One of the best things about visiting a new place is learning from the people who live there. | Photo By: Meagan Kindrat
Learning new skills together. | Photo from: Meagan Kindrat
Learning new skills together. | Photo from: Meagan Kindrat
Dini learning new skills | Photo By: Meagan Kindrat
Dini learning new skills | Photo By: Meagan Kindrat
India | Photo By: Meagan Kindrat
India | Photo By: Meagan Kindrat
Cody enjoying India | Photo By: Meagan Kindrat
Cody enjoying India | Photo By: Meagan Kindrat
How beautiful is this photo of Dini in India? | Photo By: Meagan Kindrat
How beautiful is this photo of Dini in India? | Photo By: Meagan Kindrat
Dini enjoying the view | Photo By: Meagan Kindrat
Dini enjoying the view | Photo By: Meagan Kindrat
A new little friend is watching | Photo By: Meagan Kindrat
A new little friend is watching | Photo By: Meagan Kindrat
Elaine and Cody doing some food prep. | Photo By: Meagan Kindrat
Elaine and Cody doing some food prep. | Photo By: Meagan Kindrat
Elaine in India | Photo By: Meagan Kindrat
Elaine in India | Photo By: Meagan Kindrat
Liam in Thailand | Photo By: Anna Nickerson
Liam in Thailand | Photo By: Anna Nickerson
Patrick and Anna at a soccer game back in Thailand | Photo from: Anna Nickerson
Patrick and Anna at a soccer game back in Thailand | Photo from: Anna Nickerson
Kayaking at Mahindra United World College | Photo By: Erica Schultz (Field Advisor)
Blue Cohort Kayaking at Mahindra United World College | Photo By: Erica Schultz (Field Advisor)
Kayaking at Mahindra United World College | Photo By: Erica Schultz (Field Advisor)
Kayaking at Mahindra United World College | Photo By: Erica Schultz (Field Advisor)
Kayaking at Mahindra United World College | Photo By: Erica Schultz (Field Advisor)
Elaine Kayaking at Mahindra United World College | Photo By: Erica Schultz (Field Advisor)
Anna working on a bike in Cambodia | Photo From: Anna Nickerson
Anna working on a bike in Cambodia | Photo From: Anna Nickerson
Liam, Anna, and Patrick serving up some world class hospitality in Cambodia. | Photo From: Anna Nickerson
Liam, Anna, and Patrick serving up some world class hospitality in Cambodia. | Photo From: Anna Nickerson
Glitter Latte in Mumbai | Photo By: Savannah Pallazola
Glitter Latte in Mumbai | Photo By: Savannah Pallazola
Learning new skills in India | Photo By: Anna Nickerson
Learning new skills in India | Photo By: Anna Nickerson
Farming and cooking at Santulana | Photo By: Alice Hart
Farming and cooking at Santulana | Photo By: Alice Hart
Hayden in India | Photo By: Anna Nickerson
Hayden in India | Photo By: Anna Nickerson
Natanielle making a new friend in India | Photo By: Anna Nickerson
Natanielle making a new friend in India | Photo By: Anna Nickerson
Cow Kisses | Photo By: Alice Hart
Cow Kisses | Photo By: Alice Hart
Blue cohort having fun at laser tag! | Photo By: Erica Schultz (Field Advisor)
Blue cohort having fun at laser tag! | Photo By: Erica Schultz (Field Advisor)
Laser tag! | Photo By: Erica Schultz (Field Advisor)
Laser tag! | Photo By: Erica Schultz (Field Advisor)
Blue cohort ready for some laser tag! | Photo From: Erica Schultz (Field Advisor)
Blue cohort ready for some laser tag! | Photo From: Erica Schultz (Field Advisor)

Hope you enjoyed our photos of the week! Remember we post new photos every Friday. To see more photos of our students in the field be sure to check out our InstagramTumblr, and Facebook.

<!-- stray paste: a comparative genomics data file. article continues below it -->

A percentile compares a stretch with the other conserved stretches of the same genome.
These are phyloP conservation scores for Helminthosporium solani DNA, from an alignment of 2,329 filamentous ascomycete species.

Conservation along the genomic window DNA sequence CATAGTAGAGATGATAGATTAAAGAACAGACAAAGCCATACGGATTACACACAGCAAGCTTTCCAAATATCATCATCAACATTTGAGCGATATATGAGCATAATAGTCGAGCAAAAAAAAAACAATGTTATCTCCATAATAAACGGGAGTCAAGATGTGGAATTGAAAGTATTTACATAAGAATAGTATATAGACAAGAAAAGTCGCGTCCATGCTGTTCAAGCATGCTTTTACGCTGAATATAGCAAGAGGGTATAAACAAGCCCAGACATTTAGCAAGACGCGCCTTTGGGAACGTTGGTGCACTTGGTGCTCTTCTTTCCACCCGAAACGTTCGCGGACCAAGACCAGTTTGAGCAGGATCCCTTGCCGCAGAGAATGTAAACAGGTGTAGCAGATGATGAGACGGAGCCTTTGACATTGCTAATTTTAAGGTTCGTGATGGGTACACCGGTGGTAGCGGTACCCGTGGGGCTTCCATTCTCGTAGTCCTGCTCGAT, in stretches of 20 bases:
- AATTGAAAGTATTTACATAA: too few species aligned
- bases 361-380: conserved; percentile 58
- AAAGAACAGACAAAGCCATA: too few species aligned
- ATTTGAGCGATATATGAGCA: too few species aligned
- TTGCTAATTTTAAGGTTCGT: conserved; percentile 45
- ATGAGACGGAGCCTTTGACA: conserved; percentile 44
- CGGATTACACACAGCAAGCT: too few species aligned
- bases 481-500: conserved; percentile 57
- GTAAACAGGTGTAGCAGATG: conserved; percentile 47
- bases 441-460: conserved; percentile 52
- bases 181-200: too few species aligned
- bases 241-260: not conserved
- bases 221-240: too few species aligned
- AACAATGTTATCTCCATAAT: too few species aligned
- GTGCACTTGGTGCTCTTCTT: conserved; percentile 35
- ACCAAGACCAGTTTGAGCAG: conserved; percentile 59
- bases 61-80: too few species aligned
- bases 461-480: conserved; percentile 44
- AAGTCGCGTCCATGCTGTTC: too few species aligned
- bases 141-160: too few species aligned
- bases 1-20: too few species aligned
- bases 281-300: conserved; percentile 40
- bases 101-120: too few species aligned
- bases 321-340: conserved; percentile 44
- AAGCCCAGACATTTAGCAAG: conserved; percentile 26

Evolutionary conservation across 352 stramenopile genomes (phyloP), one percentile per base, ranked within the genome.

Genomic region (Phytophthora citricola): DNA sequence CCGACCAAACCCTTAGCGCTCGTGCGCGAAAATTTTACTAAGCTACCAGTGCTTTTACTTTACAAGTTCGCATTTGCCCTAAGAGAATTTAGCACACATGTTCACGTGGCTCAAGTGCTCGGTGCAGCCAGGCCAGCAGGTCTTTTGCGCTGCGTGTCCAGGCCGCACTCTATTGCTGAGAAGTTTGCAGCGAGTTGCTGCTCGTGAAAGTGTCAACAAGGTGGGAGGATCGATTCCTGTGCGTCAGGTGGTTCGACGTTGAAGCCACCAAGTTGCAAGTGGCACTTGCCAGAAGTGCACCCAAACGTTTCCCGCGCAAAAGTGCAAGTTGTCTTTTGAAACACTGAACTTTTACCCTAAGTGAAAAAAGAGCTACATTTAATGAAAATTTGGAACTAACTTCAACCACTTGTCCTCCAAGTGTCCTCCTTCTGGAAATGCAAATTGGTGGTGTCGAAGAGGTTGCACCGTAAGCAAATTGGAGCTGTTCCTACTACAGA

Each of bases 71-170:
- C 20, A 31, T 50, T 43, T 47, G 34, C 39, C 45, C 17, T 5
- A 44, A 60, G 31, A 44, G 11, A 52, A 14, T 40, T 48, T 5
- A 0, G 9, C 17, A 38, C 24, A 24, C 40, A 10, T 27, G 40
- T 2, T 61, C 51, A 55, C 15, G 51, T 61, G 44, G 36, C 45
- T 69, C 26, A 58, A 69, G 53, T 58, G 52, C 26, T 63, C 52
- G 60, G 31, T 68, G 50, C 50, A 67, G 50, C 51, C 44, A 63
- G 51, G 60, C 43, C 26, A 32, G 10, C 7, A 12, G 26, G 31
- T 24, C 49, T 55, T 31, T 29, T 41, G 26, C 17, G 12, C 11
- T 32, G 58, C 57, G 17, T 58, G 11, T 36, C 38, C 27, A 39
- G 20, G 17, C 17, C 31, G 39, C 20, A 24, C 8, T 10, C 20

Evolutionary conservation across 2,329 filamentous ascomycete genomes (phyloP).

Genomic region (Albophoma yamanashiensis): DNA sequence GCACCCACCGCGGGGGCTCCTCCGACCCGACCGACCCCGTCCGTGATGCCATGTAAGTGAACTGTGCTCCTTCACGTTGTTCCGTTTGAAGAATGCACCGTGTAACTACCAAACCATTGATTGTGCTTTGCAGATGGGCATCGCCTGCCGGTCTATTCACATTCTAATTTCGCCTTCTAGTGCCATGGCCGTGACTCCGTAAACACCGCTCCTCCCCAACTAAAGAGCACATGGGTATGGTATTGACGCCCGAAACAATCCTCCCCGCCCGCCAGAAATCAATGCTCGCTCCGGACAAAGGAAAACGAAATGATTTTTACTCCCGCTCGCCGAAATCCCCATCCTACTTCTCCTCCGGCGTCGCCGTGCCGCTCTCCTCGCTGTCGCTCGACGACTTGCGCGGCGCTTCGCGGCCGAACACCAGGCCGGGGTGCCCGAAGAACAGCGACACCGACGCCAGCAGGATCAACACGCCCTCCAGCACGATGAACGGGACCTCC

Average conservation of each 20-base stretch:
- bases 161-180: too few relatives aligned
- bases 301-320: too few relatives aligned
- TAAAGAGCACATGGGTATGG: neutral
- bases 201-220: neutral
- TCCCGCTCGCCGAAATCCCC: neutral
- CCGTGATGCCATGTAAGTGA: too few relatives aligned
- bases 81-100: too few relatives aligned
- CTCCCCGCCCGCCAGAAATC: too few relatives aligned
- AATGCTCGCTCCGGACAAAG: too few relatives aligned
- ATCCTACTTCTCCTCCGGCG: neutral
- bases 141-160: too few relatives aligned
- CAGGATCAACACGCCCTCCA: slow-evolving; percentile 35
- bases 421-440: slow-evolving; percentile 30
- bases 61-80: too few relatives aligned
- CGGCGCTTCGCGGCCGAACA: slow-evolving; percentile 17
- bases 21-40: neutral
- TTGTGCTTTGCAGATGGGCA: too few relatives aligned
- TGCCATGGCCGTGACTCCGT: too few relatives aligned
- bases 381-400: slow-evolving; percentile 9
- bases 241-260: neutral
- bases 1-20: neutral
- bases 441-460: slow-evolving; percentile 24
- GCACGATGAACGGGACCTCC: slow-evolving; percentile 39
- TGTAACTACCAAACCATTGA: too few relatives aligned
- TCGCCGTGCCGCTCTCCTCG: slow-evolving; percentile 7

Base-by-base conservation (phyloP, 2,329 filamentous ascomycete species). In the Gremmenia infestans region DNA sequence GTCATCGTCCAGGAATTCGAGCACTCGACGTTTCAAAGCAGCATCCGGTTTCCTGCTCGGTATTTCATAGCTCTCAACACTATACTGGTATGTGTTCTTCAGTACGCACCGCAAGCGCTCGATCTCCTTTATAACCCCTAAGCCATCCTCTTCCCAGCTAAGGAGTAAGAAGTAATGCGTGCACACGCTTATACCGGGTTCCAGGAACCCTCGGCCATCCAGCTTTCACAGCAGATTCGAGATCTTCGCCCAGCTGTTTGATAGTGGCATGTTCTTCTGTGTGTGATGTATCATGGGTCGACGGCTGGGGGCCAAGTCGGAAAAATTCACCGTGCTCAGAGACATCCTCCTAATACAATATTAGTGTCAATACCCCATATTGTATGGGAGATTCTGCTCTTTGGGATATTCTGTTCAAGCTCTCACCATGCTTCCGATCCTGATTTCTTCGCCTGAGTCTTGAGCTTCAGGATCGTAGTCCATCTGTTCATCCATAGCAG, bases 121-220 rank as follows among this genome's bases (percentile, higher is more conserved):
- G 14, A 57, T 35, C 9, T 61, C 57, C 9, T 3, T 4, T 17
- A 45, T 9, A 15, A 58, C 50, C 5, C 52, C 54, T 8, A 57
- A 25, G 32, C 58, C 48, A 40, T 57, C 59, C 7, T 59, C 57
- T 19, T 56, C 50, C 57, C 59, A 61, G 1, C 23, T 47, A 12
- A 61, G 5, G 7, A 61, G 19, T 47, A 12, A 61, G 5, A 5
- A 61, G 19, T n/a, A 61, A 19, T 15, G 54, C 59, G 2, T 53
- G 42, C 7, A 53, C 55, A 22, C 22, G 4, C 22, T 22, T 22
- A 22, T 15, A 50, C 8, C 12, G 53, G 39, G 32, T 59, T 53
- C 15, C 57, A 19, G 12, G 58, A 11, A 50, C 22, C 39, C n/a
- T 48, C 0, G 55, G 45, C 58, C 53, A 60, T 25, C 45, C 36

Thank you, Cambodia.

I had just finished my delicious seafood fried rice and dragon fruit smoothie at a local Khmer restaurant down the street from my hostel in Phnom Penh, Cambodia. I started heading back to the hostel to fill up my water before going back to the yoga studio where programming was that day. As I made it into my room, I quickly realized that I had misplaced my sunglasses (an absolute necessity under the scorching southeast Asian sun). I tore my room apart trying to find them, but I couldn’t find them anywhere. I half-heartedly accepted the loss, but as I walked back I stopped at the restaurant anyways. I asked the hostess if I had left my sunglasses at my lunch table, but she told me the staff hadn’t seen any. I thanked her and walked away from the restaurant. I crossed a couple busy streets with tuk-tuks, motorcycles, taxis, and people on bicycles weaving in and out of the traffic, and I eventually made it to a sidewalk when I heard someone behind me yelling. Assuming it was a street vendor or tuk-tuk driver trying to get my attention, I ignored it. But after a few seconds, I turned around curiously. A man on a motorcycle stopped next to me and waved. I recognized him from the restaurant as he handed me my sunglasses. He smiled as I thanked him repeatedly, and then we both carried on in our opposite directions.

This all took place on my first full day in Cambodia, and I feel that this little anecdote fully encapsulates my 3-week experience in Cambodia. Earlier that same morning, we had been with our regional director who was giving us an orientation of the country. He told us the precautions we needed to take in order to prevent theft and assault, and how to maximize our personal safety. Given that it was my first day in a new city, country, and continent, I had my guard up, especially with my newfound knowledge of Phnom Penh’s dangers. My experience with the man and my sunglasses completely altered my view of the Cambodian people, and shifted my perception of where I was.

Phnom Penh | Photo By: Anna Nickerson
Phnom Penh | Photo By: Anna Nickerson